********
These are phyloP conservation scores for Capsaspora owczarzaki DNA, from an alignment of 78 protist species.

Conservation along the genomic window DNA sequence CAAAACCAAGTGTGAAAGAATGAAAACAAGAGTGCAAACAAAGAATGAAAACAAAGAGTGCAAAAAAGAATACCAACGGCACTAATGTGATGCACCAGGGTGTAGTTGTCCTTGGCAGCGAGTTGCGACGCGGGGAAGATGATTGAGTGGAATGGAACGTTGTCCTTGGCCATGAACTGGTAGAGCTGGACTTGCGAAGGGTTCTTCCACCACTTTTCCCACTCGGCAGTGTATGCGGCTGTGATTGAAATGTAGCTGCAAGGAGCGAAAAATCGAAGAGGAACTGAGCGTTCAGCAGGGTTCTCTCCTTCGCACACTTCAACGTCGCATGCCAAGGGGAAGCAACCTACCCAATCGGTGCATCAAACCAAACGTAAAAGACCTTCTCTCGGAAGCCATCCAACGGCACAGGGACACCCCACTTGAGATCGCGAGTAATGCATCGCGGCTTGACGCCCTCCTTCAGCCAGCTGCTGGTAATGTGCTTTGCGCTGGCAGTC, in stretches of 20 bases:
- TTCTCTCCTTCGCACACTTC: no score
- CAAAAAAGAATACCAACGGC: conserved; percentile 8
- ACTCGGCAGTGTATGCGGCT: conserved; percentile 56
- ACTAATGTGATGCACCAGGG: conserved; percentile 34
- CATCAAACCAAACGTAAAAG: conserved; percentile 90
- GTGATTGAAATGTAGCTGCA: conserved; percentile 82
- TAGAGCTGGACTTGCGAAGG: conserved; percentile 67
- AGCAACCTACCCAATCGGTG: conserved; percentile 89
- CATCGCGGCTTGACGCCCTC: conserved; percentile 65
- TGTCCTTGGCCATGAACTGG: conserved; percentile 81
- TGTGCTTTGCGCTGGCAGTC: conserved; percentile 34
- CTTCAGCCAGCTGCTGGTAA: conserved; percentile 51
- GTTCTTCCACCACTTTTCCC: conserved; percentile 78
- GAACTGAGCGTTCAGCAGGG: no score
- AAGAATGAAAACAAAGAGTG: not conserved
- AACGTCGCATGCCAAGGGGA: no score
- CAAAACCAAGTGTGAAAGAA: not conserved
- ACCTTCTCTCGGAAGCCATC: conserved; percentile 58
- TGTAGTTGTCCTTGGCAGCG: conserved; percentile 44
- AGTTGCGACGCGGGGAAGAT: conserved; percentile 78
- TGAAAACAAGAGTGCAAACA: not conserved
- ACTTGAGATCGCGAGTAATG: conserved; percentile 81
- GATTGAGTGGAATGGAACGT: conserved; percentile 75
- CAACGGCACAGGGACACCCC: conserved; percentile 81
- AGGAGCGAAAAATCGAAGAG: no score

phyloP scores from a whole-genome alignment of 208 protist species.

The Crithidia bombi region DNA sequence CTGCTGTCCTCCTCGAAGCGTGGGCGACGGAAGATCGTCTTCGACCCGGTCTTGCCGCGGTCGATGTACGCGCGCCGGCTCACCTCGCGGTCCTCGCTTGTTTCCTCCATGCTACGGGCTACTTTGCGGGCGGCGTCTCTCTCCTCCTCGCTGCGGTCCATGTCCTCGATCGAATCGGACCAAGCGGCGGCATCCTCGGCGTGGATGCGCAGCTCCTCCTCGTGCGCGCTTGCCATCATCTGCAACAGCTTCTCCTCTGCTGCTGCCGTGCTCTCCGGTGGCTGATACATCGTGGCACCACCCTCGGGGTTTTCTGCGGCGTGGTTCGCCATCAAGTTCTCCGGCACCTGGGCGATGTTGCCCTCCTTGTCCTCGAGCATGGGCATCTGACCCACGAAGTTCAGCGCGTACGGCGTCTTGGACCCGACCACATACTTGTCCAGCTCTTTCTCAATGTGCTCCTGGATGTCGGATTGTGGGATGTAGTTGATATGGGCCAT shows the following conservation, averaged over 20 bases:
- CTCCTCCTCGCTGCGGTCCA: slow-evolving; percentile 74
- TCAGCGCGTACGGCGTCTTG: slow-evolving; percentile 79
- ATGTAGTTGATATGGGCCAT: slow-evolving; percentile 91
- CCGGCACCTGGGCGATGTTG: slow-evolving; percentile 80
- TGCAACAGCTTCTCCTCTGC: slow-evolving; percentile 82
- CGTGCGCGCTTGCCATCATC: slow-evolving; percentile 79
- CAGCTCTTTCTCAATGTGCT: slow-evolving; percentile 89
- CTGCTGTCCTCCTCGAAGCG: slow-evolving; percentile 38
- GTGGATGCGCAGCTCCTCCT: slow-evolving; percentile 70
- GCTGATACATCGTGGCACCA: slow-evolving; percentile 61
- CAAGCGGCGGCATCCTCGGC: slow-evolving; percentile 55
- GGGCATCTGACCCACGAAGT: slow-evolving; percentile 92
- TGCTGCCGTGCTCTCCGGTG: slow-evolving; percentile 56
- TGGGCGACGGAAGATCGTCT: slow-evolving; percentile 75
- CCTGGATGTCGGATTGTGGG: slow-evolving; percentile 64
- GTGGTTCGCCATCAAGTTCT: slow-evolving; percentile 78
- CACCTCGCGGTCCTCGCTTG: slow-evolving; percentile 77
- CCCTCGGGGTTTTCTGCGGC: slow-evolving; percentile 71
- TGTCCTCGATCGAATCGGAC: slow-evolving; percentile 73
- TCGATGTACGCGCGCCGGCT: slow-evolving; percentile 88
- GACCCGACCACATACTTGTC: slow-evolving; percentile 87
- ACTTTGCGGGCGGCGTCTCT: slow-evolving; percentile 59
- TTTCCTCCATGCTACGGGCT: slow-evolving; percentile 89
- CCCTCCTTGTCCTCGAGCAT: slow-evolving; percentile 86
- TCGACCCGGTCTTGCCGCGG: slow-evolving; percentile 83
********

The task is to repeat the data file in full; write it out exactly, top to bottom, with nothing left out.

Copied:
These are phyloP conservation scores for Capsaspora owczarzaki DNA, from an alignment of 78 protist species.

Conservation along the genomic window DNA sequence CAAAACCAAGTGTGAAAGAATGAAAACAAGAGTGCAAACAAAGAATGAAAACAAAGAGTGCAAAAAAGAATACCAACGGCACTAATGTGATGCACCAGGGTGTAGTTGTCCTTGGCAGCGAGTTGCGACGCGGGGAAGATGATTGAGTGGAATGGAACGTTGTCCTTGGCCATGAACTGGTAGAGCTGGACTTGCGAAGGGTTCTTCCACCACTTTTCCCACTCGGCAGTGTATGCGGCTGTGATTGAAATGTAGCTGCAAGGAGCGAAAAATCGAAGAGGAACTGAGCGTTCAGCAGGGTTCTCTCCTTCGCACACTTCAACGTCGCATGCCAAGGGGAAGCAACCTACCCAATCGGTGCATCAAACCAAACGTAAAAGACCTTCTCTCGGAAGCCATCCAACGGCACAGGGACACCCCACTTGAGATCGCGAGTAATGCATCGCGGCTTGACGCCCTCCTTCAGCCAGCTGCTGGTAATGTGCTTTGCGCTGGCAGTC, in stretches of 20 bases:
- TTCTCTCCTTCGCACACTTC: no score
- CAAAAAAGAATACCAACGGC: conserved; percentile 8
- ACTCGGCAGTGTATGCGGCT: conserved; percentile 56
- ACTAATGTGATGCACCAGGG: conserved; percentile 34
- CATCAAACCAAACGTAAAAG: conserved; percentile 90
- GTGATTGAAATGTAGCTGCA: conserved; percentile 82
- TAGAGCTGGACTTGCGAAGG: conserved; percentile 67
- AGCAACCTACCCAATCGGTG: conserved; percentile 89
- CATCGCGGCTTGACGCCCTC: conserved; percentile 65
- TGTCCTTGGCCATGAACTGG: conserved; percentile 81
- TGTGCTTTGCGCTGGCAGTC: conserved; percentile 34
- CTTCAGCCAGCTGCTGGTAA: conserved; percentile 51
- GTTCTTCCACCACTTTTCCC: conserved; percentile 78
- GAACTGAGCGTTCAGCAGGG: no score
- AAGAATGAAAACAAAGAGTG: not conserved
- AACGTCGCATGCCAAGGGGA: no score
- CAAAACCAAGTGTGAAAGAA: not conserved
- ACCTTCTCTCGGAAGCCATC: conserved; percentile 58
- TGTAGTTGTCCTTGGCAGCG: conserved; percentile 44
- AGTTGCGACGCGGGGAAGAT: conserved; percentile 78
- TGAAAACAAGAGTGCAAACA: not conserved
- ACTTGAGATCGCGAGTAATG: conserved; percentile 81
- GATTGAGTGGAATGGAACGT: conserved; percentile 75
- CAACGGCACAGGGACACCCC: conserved; percentile 81
- AGGAGCGAAAAATCGAAGAG: no score

phyloP scores from a whole-genome alignment of 208 protist species.

The Crithidia bombi region DNA sequence CTGCTGTCCTCCTCGAAGCGTGGGCGACGGAAGATCGTCTTCGACCCGGTCTTGCCGCGGTCGATGTACGCGCGCCGGCTCACCTCGCGGTCCTCGCTTGTTTCCTCCATGCTACGGGCTACTTTGCGGGCGGCGTCTCTCTCCTCCTCGCTGCGGTCCATGTCCTCGATCGAATCGGACCAAGCGGCGGCATCCTCGGCGTGGATGCGCAGCTCCTCCTCGTGCGCGCTTGCCATCATCTGCAACAGCTTCTCCTCTGCTGCTGCCGTGCTCTCCGGTGGCTGATACATCGTGGCACCACCCTCGGGGTTTTCTGCGGCGTGGTTCGCCATCAAGTTCTCCGGCACCTGGGCGATGTTGCCCTCCTTGTCCTCGAGCATGGGCATCTGACCCACGAAGTTCAGCGCGTACGGCGTCTTGGACCCGACCACATACTTGTCCAGCTCTTTCTCAATGTGCTCCTGGATGTCGGATTGTGGGATGTAGTTGATATGGGCCAT shows the following conservation, averaged over 20 bases:
- CTCCTCCTCGCTGCGGTCCA: slow-evolving; percentile 74
- TCAGCGCGTACGGCGTCTTG: slow-evolving; percentile 79
- ATGTAGTTGATATGGGCCAT: slow-evolving; percentile 91
- CCGGCACCTGGGCGATGTTG: slow-evolving; percentile 80
- TGCAACAGCTTCTCCTCTGC: slow-evolving; percentile 82
- CGTGCGCGCTTGCCATCATC: slow-evolving; percentile 79
- CAGCTCTTTCTCAATGTGCT: slow-evolving; percentile 89
- CTGCTGTCCTCCTCGAAGCG: slow-evolving; percentile 38
- GTGGATGCGCAGCTCCTCCT: slow-evolving; percentile 70
- GCTGATACATCGTGGCACCA: slow-evolving; percentile 61
- CAAGCGGCGGCATCCTCGGC: slow-evolving; percentile 55
- GGGCATCTGACCCACGAAGT: slow-evolving; percentile 92
- TGCTGCCGTGCTCTCCGGTG: slow-evolving; percentile 56
- TGGGCGACGGAAGATCGTCT: slow-evolving; percentile 75
- CCTGGATGTCGGATTGTGGG: slow-evolving; percentile 64
- GTGGTTCGCCATCAAGTTCT: slow-evolving; percentile 78
- CACCTCGCGGTCCTCGCTTG: slow-evolving; percentile 77
- CCCTCGGGGTTTTCTGCGGC: slow-evolving; percentile 71
- TGTCCTCGATCGAATCGGAC: slow-evolving; percentile 73
- TCGATGTACGCGCGCCGGCT: slow-evolving; percentile 88
- GACCCGACCACATACTTGTC: slow-evolving; percentile 87
- ACTTTGCGGGCGGCGTCTCT: slow-evolving; percentile 59
- TTTCCTCCATGCTACGGGCT: slow-evolving; percentile 89
- CCCTCCTTGTCCTCGAGCAT: slow-evolving; percentile 86
- TCGACCCGGTCTTGCCGCGG: slow-evolving; percentile 83